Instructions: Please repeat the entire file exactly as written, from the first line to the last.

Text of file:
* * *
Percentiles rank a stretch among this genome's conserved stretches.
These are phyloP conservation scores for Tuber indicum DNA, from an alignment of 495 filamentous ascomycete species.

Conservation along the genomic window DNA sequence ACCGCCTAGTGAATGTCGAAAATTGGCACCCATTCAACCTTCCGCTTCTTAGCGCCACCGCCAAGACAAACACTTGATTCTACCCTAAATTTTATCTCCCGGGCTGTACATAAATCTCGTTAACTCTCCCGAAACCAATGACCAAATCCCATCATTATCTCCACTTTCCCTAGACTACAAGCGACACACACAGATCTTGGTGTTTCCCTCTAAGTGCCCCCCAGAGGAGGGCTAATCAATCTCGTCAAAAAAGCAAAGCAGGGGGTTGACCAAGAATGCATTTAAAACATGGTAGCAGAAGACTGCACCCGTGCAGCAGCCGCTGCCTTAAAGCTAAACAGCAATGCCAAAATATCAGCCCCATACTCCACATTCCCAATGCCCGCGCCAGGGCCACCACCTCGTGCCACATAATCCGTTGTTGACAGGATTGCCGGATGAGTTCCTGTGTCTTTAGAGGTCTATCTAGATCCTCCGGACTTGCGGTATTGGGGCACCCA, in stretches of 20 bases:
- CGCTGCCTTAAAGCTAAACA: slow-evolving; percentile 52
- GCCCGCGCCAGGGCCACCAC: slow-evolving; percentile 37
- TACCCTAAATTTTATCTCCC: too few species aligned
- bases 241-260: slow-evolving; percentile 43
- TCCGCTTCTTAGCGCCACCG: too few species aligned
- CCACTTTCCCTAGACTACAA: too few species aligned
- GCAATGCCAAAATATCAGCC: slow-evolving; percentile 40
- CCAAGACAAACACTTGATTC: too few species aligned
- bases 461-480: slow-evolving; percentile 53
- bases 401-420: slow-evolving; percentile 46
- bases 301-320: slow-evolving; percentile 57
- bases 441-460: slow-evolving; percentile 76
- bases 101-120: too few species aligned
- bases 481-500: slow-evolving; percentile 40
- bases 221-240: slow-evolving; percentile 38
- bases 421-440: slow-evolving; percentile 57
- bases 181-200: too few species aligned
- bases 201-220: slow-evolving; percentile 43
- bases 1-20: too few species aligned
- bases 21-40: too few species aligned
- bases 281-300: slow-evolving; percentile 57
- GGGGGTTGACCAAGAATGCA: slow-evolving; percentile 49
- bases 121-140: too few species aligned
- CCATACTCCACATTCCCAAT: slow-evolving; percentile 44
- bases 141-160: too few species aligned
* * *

Percentiles rank a stretch among this genome's conserved stretches.
These are phyloP conservation scores for Tuber indicum DNA, from an alignment of 495 filamentous ascomycete species.

Conservation along the genomic window DNA sequence ACCGCCTAGTGAATGTCGAAAATTGGCACCCATTCAACCTTCCGCTTCTTAGCGCCACCGCCAAGACAAACACTTGATTCTACCCTAAATTTTATCTCCCGGGCTGTACATAAATCTCGTTAACTCTCCCGAAACCAATGACCAAATCCCATCATTATCTCCACTTTCCCTAGACTACAAGCGACACACACAGATCTTGGTGTTTCCCTCTAAGTGCCCCCCAGAGGAGGGCTAATCAATCTCGTCAAAAAAGCAAAGCAGGGGGTTGACCAAGAATGCATTTAAAACATGGTAGCAGAAGACTGCACCCGTGCAGCAGCCGCTGCCTTAAAGCTAAACAGCAATGCCAAAATATCAGCCCCATACTCCACATTCCCAATGCCCGCGCCAGGGCCACCACCTCGTGCCACATAATCCGTTGTTGACAGGATTGCCGGATGAGTTCCTGTGTCTTTAGAGGTCTATCTAGATCCTCCGGACTTGCGGTATTGGGGCACCCA, in stretches of 20 bases:
- CGCTGCCTTAAAGCTAAACA: slow-evolving; percentile 52
- GCCCGCGCCAGGGCCACCAC: slow-evolving; percentile 37
- TACCCTAAATTTTATCTCCC: too few species aligned
- bases 241-260: slow-evolving; percentile 43
- TCCGCTTCTTAGCGCCACCG: too few species aligned
- CCACTTTCCCTAGACTACAA: too few species aligned
- GCAATGCCAAAATATCAGCC: slow-evolving; percentile 40
- CCAAGACAAACACTTGATTC: too few species aligned
- bases 461-480: slow-evolving; percentile 53
- bases 401-420: slow-evolving; percentile 46
- bases 301-320: slow-evolving; percentile 57
- bases 441-460: slow-evolving; percentile 76
- bases 101-120: too few species aligned
- bases 481-500: slow-evolving; percentile 40
- bases 221-240: slow-evolving; percentile 38
- bases 421-440: slow-evolving; percentile 57
- bases 181-200: too few species aligned
- bases 201-220: slow-evolving; percentile 43
- bases 1-20: too few species aligned
- bases 21-40: too few species aligned
- bases 281-300: slow-evolving; percentile 57
- GGGGGTTGACCAAGAATGCA: slow-evolving; percentile 49
- bases 121-140: too few species aligned
- CCATACTCCACATTCCCAAT: slow-evolving; percentile 44
- bases 141-160: too few species aligned